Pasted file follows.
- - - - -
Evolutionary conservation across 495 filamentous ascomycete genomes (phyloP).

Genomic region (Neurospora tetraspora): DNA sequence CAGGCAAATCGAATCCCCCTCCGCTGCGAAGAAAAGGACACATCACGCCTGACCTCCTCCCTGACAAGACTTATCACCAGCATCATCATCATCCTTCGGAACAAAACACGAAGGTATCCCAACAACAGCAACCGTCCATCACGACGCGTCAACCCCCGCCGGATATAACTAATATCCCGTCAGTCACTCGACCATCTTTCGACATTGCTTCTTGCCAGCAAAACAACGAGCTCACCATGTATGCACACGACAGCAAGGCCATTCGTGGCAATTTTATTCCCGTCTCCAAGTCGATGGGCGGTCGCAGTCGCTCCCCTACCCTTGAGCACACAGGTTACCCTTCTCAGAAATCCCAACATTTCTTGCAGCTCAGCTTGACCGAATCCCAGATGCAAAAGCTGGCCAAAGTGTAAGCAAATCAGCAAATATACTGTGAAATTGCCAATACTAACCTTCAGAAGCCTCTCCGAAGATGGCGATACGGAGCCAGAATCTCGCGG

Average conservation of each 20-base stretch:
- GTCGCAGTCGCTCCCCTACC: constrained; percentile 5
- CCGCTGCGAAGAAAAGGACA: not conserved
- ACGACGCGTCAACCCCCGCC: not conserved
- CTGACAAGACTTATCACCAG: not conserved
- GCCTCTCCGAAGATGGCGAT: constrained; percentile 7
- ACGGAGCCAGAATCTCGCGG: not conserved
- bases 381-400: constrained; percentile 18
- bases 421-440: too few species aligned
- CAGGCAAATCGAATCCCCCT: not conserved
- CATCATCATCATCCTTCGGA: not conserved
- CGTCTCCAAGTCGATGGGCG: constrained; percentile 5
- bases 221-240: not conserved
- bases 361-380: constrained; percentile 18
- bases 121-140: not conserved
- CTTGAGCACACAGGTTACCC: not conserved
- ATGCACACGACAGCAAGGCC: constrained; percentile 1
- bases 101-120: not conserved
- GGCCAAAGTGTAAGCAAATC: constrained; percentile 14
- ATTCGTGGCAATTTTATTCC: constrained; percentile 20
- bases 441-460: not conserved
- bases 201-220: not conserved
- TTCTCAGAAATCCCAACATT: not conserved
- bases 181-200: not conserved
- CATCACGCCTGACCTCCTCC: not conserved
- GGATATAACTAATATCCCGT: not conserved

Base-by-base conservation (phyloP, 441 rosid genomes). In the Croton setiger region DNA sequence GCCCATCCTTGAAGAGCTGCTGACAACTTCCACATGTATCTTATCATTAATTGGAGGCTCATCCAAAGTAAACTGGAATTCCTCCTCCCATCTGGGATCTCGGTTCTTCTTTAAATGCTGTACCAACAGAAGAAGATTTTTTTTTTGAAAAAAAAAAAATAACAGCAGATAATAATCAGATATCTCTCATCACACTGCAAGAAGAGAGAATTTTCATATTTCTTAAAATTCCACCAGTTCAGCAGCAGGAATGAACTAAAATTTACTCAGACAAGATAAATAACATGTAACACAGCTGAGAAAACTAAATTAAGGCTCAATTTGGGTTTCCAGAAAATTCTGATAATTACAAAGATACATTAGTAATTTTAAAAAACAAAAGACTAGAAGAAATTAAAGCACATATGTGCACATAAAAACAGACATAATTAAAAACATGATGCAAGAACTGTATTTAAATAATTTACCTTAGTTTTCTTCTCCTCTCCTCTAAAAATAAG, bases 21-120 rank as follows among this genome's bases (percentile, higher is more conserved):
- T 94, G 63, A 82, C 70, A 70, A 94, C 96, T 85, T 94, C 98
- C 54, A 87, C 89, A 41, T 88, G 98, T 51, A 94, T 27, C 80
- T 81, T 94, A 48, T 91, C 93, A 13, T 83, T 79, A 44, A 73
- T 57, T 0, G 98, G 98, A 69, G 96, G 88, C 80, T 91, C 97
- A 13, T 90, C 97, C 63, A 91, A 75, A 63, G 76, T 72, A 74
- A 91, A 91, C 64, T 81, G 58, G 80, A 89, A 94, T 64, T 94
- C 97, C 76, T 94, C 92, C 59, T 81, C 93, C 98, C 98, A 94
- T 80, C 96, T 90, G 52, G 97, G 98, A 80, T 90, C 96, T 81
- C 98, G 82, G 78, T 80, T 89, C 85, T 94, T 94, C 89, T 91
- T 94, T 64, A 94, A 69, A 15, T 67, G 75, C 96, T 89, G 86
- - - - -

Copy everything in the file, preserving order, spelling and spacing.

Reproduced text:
Evolutionary conservation across 495 filamentous ascomycete genomes (phyloP).

Genomic region (Neurospora tetraspora): DNA sequence CAGGCAAATCGAATCCCCCTCCGCTGCGAAGAAAAGGACACATCACGCCTGACCTCCTCCCTGACAAGACTTATCACCAGCATCATCATCATCCTTCGGAACAAAACACGAAGGTATCCCAACAACAGCAACCGTCCATCACGACGCGTCAACCCCCGCCGGATATAACTAATATCCCGTCAGTCACTCGACCATCTTTCGACATTGCTTCTTGCCAGCAAAACAACGAGCTCACCATGTATGCACACGACAGCAAGGCCATTCGTGGCAATTTTATTCCCGTCTCCAAGTCGATGGGCGGTCGCAGTCGCTCCCCTACCCTTGAGCACACAGGTTACCCTTCTCAGAAATCCCAACATTTCTTGCAGCTCAGCTTGACCGAATCCCAGATGCAAAAGCTGGCCAAAGTGTAAGCAAATCAGCAAATATACTGTGAAATTGCCAATACTAACCTTCAGAAGCCTCTCCGAAGATGGCGATACGGAGCCAGAATCTCGCGG

Average conservation of each 20-base stretch:
- GTCGCAGTCGCTCCCCTACC: constrained; percentile 5
- CCGCTGCGAAGAAAAGGACA: not conserved
- ACGACGCGTCAACCCCCGCC: not conserved
- CTGACAAGACTTATCACCAG: not conserved
- GCCTCTCCGAAGATGGCGAT: constrained; percentile 7
- ACGGAGCCAGAATCTCGCGG: not conserved
- bases 381-400: constrained; percentile 18
- bases 421-440: too few species aligned
- CAGGCAAATCGAATCCCCCT: not conserved
- CATCATCATCATCCTTCGGA: not conserved
- CGTCTCCAAGTCGATGGGCG: constrained; percentile 5
- bases 221-240: not conserved
- bases 361-380: constrained; percentile 18
- bases 121-140: not conserved
- CTTGAGCACACAGGTTACCC: not conserved
- ATGCACACGACAGCAAGGCC: constrained; percentile 1
- bases 101-120: not conserved
- GGCCAAAGTGTAAGCAAATC: constrained; percentile 14
- ATTCGTGGCAATTTTATTCC: constrained; percentile 20
- bases 441-460: not conserved
- bases 201-220: not conserved
- TTCTCAGAAATCCCAACATT: not conserved
- bases 181-200: not conserved
- CATCACGCCTGACCTCCTCC: not conserved
- GGATATAACTAATATCCCGT: not conserved

Base-by-base conservation (phyloP, 441 rosid genomes). In the Croton setiger region DNA sequence GCCCATCCTTGAAGAGCTGCTGACAACTTCCACATGTATCTTATCATTAATTGGAGGCTCATCCAAAGTAAACTGGAATTCCTCCTCCCATCTGGGATCTCGGTTCTTCTTTAAATGCTGTACCAACAGAAGAAGATTTTTTTTTTGAAAAAAAAAAAATAACAGCAGATAATAATCAGATATCTCTCATCACACTGCAAGAAGAGAGAATTTTCATATTTCTTAAAATTCCACCAGTTCAGCAGCAGGAATGAACTAAAATTTACTCAGACAAGATAAATAACATGTAACACAGCTGAGAAAACTAAATTAAGGCTCAATTTGGGTTTCCAGAAAATTCTGATAATTACAAAGATACATTAGTAATTTTAAAAAACAAAAGACTAGAAGAAATTAAAGCACATATGTGCACATAAAAACAGACATAATTAAAAACATGATGCAAGAACTGTATTTAAATAATTTACCTTAGTTTTCTTCTCCTCTCCTCTAAAAATAAG, bases 21-120 rank as follows among this genome's bases (percentile, higher is more conserved):
- T 94, G 63, A 82, C 70, A 70, A 94, C 96, T 85, T 94, C 98
- C 54, A 87, C 89, A 41, T 88, G 98, T 51, A 94, T 27, C 80
- T 81, T 94, A 48, T 91, C 93, A 13, T 83, T 79, A 44, A 73
- T 57, T 0, G 98, G 98, A 69, G 96, G 88, C 80, T 91, C 97
- A 13, T 90, C 97, C 63, A 91, A 75, A 63, G 76, T 72, A 74
- A 91, A 91, C 64, T 81, G 58, G 80, A 89, A 94, T 64, T 94
- C 97, C 76, T 94, C 92, C 59, T 81, C 93, C 98, C 98, A 94
- T 80, C 96, T 90, G 52, G 97, G 98, A 80, T 90, C 96, T 81
- C 98, G 82, G 78, T 80, T 89, C 85, T 94, T 94, C 89, T 91
- T 94, T 64, A 94, A 69, A 15, T 67, G 75, C 96, T 89, G 86